Identifying Addiction Relapse Triggers

Identifying Addiction Triggers

Those seeking life long recovery from opioid addiction must identify and be aware of their relapse triggers.

During the recovery process it is not uncommon for an addict to relapse, returning briefly to their drug of choice. Although this may be a part of the recovery process for some, addiction relapse is not a given and does not happen to everyone. Identifying and being aware of relapse triggers and how to manage them is essential for sustained recovery.

Identify Your Triggers

Professional counseling plays a vital role in recovery. Once relapse triggers have been identified, patients can learn coping mechanisms to fight their triggers. Obviously it is important to identify your triggers. Here are some common relapse triggers.

1. Socializing Situations

Avoid social situations where drugs are available. This will mean not socializing with your friends that use. Make a list of people that are triggers for you and avoid socializing with them. This may be hurtful to them, but you and your recovery are top priority.

2. Places Where Drugs Are Available

Stay clear of places where you used or drugs are available. Simply driving by can be enough to cause a strong urge to use. Don’t put yourself near those areas.

3. HALT. Hungry. Angry. Lonely. Tired. 

These 4 “conditions” are high risk for those in recovery. Try keeping a meal schedule and maintaining good sleeping habits. As far as emotions, whether you become angry, sad, lonely, etc….these are part of life. Being aware and learning how to cope with your emotions will be important in your recovery. For example, if you are lonely, call a friend. Regardless, it is important to socialize regularly with supportive friends and attend support group meetings or counseling, especially if you are feeling vulnerable or lonely.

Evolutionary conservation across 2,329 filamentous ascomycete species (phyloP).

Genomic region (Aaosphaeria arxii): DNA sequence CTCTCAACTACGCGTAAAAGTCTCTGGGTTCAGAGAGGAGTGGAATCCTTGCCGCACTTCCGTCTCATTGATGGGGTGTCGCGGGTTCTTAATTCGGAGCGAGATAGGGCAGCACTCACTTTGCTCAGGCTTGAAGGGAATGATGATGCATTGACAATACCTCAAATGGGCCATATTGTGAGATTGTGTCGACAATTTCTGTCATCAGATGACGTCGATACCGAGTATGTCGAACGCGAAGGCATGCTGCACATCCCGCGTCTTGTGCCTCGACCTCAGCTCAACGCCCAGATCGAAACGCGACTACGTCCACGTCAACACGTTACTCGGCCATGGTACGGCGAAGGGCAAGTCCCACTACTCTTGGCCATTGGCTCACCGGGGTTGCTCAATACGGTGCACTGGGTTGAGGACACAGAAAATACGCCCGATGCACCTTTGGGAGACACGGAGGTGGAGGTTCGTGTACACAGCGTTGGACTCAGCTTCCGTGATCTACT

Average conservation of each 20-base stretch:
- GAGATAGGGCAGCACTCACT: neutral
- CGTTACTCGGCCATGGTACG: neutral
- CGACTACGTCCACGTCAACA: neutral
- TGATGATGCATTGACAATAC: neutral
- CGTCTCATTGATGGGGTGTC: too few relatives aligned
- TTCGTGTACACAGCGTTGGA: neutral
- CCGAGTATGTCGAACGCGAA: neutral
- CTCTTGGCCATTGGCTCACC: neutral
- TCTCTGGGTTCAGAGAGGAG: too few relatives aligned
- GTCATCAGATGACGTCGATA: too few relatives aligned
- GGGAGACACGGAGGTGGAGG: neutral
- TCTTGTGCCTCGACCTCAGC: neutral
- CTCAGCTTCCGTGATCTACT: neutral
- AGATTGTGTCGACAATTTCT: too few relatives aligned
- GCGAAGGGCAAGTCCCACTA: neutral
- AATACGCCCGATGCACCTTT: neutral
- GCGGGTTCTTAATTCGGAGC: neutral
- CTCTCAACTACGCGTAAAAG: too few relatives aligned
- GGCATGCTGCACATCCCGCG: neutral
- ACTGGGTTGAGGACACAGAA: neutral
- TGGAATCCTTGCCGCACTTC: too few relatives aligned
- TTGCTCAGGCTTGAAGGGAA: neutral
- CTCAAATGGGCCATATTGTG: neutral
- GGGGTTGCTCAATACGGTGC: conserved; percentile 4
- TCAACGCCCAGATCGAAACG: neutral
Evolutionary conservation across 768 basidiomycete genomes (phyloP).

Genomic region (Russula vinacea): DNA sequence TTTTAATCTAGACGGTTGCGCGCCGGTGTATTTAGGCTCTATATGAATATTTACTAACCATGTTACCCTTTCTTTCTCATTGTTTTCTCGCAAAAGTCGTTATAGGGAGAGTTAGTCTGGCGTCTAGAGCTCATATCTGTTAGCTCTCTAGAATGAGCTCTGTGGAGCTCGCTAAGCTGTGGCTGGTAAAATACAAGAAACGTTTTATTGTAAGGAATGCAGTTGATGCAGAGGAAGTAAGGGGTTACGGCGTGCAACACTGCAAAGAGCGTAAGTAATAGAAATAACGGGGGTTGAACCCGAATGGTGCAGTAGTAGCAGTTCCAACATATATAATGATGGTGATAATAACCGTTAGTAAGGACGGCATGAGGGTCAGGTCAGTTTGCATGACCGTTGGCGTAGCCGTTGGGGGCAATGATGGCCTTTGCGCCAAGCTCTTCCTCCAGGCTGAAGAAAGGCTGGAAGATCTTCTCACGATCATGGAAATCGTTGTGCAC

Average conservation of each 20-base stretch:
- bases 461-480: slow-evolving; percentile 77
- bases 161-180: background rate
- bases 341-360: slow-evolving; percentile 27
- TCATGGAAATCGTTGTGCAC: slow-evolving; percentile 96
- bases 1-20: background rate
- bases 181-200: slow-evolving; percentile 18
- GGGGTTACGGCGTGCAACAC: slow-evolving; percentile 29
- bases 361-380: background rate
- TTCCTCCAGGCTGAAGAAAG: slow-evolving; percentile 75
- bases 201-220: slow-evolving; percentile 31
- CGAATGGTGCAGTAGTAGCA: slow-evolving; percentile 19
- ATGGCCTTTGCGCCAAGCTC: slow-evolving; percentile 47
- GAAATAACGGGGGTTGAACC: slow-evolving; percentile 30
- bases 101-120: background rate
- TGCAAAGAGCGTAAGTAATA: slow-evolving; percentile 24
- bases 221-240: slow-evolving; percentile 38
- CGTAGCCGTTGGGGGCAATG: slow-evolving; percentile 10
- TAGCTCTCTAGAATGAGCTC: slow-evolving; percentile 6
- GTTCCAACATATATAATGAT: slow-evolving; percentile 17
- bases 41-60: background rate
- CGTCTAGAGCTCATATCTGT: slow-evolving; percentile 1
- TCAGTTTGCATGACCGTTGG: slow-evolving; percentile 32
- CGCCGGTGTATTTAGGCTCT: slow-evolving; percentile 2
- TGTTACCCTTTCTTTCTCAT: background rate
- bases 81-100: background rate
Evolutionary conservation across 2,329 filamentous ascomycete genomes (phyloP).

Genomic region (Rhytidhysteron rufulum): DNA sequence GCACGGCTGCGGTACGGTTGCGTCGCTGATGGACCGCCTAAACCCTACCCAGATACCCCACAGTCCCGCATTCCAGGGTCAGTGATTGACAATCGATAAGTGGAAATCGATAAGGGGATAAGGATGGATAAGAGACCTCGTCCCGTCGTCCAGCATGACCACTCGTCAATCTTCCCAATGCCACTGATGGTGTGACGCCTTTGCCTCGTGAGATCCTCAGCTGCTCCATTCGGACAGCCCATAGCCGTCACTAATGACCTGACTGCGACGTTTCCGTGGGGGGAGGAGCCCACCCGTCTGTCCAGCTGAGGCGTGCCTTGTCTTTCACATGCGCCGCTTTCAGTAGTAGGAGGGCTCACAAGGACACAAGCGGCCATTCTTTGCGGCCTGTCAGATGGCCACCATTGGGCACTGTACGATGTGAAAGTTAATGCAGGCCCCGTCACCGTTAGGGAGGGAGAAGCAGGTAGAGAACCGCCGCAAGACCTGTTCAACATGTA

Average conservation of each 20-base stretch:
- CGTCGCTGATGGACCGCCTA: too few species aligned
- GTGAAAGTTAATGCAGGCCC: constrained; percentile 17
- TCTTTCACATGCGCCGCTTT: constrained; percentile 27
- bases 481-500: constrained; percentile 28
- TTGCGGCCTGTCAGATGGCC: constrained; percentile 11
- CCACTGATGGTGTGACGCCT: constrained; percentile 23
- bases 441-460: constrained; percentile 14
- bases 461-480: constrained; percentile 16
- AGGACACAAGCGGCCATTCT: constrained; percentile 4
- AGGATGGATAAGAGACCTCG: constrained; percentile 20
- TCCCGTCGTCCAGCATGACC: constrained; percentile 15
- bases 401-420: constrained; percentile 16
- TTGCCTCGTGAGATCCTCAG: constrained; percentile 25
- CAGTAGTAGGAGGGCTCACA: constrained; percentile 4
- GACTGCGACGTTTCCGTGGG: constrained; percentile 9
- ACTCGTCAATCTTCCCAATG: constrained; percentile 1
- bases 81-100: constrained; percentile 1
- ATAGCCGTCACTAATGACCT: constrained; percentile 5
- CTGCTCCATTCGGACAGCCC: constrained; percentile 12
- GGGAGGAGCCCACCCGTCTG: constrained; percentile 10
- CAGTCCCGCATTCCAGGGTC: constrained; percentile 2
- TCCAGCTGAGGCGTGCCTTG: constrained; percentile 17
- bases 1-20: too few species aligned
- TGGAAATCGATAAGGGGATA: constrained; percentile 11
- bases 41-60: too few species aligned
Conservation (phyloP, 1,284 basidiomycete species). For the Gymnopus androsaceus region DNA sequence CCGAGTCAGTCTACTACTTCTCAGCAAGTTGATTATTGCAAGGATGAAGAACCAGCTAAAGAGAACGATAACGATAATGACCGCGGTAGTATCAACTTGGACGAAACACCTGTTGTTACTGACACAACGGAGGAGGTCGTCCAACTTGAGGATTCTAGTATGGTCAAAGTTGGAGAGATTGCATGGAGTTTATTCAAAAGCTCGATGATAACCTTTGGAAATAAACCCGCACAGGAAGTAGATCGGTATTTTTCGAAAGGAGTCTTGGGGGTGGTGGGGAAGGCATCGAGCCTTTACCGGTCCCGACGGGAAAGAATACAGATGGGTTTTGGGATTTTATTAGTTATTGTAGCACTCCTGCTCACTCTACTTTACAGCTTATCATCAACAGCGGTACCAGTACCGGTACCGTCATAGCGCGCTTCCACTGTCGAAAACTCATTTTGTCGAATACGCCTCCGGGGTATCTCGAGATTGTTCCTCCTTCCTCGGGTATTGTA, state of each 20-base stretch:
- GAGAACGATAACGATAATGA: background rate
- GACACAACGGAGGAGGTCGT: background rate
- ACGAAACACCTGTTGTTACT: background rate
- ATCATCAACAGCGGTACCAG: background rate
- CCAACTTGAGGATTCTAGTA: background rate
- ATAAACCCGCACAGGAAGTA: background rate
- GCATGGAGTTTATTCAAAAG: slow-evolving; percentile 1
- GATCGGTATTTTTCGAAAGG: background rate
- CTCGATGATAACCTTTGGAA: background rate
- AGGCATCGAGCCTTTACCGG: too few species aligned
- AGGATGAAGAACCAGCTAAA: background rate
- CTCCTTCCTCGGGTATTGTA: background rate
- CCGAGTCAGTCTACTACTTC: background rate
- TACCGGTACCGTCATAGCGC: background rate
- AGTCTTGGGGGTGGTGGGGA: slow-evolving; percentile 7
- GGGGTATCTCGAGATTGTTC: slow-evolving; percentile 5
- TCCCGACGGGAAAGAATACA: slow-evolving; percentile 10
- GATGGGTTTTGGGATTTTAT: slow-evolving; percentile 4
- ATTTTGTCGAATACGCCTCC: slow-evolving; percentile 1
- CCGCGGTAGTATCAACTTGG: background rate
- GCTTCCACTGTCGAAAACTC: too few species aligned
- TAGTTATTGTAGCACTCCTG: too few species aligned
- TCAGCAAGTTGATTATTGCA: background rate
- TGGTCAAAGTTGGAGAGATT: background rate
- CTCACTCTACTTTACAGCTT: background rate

4. Stress

Be thoughtful about what stresses you. This list is different for everyone but common areas of stress are:

  • Loss of a loved one
  • Loss of a job or a new challenging job
  • Failing marriage or relationships
  • Health problems of your own or a loved one
  • Financial/Legal difficulties

Be mindful of managing stress during your recovery and learn ways that help you reduce and cope with stress in your life.

5. Certain Days Or Times Of The Day

If certain days are especially hard for you, keep yourself busy with activities or have supportive friends or family close during those times. If certain times of the day seem harder, schedule your support groups and counseling during that time if possible.

6. Overconfidence

In the beginning of recovery many safe guards are up and you are regularly attending counseling and therapy sessions to keep you strong in your recovery. It is when recovery seems a little easier and life evens out that a person may become overconfident in their recovery. They may allow themselves to be put in risky situations, stop going to counseling, or start hanging out with old friends. This can be a dangerous time for relapse. Self-confidence is good but overconfidence is risky.

Addiction is a chronic disease and you need to stay strong in your efforts. The best course of action to prevent relapse will always be therapy, social support, and lifestyle modifications.

7. Relapse

If you do relapse, get help immediately. Even though you will be disappointed in yourself, don’t get discouraged. Recovery is still possible, just learn from your mistake and how to modify your actions for it not to happen again.

If you are struggling with drug addiction, please get help before it is too late. Help is just a confidential phone call away.

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